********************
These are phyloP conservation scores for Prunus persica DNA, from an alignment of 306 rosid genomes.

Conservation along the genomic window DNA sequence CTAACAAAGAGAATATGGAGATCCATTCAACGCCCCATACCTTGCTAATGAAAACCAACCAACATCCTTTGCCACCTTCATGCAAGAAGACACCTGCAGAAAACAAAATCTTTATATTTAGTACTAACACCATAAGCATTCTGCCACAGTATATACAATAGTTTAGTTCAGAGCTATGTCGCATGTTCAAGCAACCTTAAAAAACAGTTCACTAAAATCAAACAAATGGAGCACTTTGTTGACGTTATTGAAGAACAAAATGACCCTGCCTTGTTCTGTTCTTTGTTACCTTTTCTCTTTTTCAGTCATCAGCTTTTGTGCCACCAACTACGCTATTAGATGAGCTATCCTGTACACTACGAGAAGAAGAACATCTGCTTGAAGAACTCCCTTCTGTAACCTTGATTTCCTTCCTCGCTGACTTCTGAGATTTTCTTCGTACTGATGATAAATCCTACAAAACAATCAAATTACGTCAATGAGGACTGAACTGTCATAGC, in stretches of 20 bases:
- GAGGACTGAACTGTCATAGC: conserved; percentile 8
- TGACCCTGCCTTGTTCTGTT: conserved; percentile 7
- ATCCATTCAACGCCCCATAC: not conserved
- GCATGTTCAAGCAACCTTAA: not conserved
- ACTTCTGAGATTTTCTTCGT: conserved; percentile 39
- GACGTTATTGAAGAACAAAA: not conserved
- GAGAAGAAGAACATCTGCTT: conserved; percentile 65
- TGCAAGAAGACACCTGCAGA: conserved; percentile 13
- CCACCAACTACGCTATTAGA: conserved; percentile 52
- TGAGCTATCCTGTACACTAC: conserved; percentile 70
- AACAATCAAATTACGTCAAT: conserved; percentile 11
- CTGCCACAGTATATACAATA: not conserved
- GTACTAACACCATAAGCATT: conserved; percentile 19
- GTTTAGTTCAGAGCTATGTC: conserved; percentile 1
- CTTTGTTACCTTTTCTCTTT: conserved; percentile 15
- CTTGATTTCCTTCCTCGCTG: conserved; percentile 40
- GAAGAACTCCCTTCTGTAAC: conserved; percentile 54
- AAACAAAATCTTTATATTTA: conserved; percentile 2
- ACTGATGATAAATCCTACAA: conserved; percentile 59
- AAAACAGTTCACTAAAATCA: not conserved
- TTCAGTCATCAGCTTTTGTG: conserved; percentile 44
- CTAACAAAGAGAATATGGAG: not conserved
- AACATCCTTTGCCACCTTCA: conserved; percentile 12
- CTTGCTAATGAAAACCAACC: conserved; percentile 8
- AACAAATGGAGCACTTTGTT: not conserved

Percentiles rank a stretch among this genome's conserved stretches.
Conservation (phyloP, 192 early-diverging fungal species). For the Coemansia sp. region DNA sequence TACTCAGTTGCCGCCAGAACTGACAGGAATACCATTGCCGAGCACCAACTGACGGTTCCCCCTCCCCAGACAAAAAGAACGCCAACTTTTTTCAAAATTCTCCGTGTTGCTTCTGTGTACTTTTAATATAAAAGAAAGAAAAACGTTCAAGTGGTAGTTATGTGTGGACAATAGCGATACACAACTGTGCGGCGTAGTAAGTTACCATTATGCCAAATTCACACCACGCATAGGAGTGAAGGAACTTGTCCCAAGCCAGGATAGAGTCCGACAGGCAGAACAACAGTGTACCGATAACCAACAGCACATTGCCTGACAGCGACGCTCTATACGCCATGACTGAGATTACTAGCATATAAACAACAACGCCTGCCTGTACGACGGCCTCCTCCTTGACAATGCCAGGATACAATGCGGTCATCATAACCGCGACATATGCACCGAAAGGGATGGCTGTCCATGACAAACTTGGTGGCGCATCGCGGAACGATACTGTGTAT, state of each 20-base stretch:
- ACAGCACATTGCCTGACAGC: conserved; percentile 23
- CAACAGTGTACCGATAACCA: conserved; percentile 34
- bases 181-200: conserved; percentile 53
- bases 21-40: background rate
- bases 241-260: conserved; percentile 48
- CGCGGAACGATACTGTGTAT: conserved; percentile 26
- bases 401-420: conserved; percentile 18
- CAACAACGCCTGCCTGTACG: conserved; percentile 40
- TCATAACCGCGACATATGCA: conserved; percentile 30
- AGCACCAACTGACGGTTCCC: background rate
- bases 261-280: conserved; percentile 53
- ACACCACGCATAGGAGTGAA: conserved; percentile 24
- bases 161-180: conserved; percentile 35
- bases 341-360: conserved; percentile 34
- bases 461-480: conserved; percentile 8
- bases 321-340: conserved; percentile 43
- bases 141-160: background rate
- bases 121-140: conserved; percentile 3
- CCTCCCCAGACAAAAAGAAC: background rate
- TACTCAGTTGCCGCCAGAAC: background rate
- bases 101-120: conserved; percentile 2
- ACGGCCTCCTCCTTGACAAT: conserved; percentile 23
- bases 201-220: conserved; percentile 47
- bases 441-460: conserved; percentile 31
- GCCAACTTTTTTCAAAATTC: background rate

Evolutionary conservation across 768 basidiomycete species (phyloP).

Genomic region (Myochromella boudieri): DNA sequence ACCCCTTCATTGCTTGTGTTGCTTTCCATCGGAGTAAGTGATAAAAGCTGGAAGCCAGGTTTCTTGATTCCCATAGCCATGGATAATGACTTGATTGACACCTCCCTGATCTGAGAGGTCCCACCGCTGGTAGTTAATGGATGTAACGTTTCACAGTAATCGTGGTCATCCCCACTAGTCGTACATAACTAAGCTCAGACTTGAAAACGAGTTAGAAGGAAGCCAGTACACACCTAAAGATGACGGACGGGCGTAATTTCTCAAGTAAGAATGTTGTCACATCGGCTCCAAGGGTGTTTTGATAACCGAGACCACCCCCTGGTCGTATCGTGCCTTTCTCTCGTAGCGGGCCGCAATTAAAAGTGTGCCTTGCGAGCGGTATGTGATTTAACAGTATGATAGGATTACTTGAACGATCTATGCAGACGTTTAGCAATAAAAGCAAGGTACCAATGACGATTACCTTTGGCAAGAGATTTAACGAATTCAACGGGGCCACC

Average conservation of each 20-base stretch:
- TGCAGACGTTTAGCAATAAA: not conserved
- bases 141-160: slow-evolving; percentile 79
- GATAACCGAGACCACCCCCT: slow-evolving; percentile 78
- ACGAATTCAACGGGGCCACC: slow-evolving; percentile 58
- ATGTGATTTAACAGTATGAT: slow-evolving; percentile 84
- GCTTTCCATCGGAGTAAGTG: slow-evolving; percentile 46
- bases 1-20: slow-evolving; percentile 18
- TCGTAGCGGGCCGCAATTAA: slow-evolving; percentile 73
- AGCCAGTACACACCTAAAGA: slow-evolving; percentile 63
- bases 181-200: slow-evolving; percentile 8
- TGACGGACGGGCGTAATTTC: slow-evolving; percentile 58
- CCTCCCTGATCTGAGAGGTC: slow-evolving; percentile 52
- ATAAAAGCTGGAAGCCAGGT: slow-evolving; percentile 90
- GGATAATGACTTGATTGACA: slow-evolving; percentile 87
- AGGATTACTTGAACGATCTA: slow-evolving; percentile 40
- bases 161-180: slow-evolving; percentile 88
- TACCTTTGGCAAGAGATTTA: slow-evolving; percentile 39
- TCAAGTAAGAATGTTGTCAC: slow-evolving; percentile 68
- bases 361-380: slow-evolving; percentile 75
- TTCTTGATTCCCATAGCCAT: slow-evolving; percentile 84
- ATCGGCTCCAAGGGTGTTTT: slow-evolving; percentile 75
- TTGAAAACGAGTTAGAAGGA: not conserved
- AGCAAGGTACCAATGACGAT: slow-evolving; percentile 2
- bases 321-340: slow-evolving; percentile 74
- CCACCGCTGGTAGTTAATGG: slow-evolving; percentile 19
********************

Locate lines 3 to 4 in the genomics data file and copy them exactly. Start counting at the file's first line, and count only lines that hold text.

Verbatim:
- GAGGACTGAACTGTCATAGC: conserved; percentile 8
- TGACCCTGCCTTGTTCTGTT: conserved; percentile 7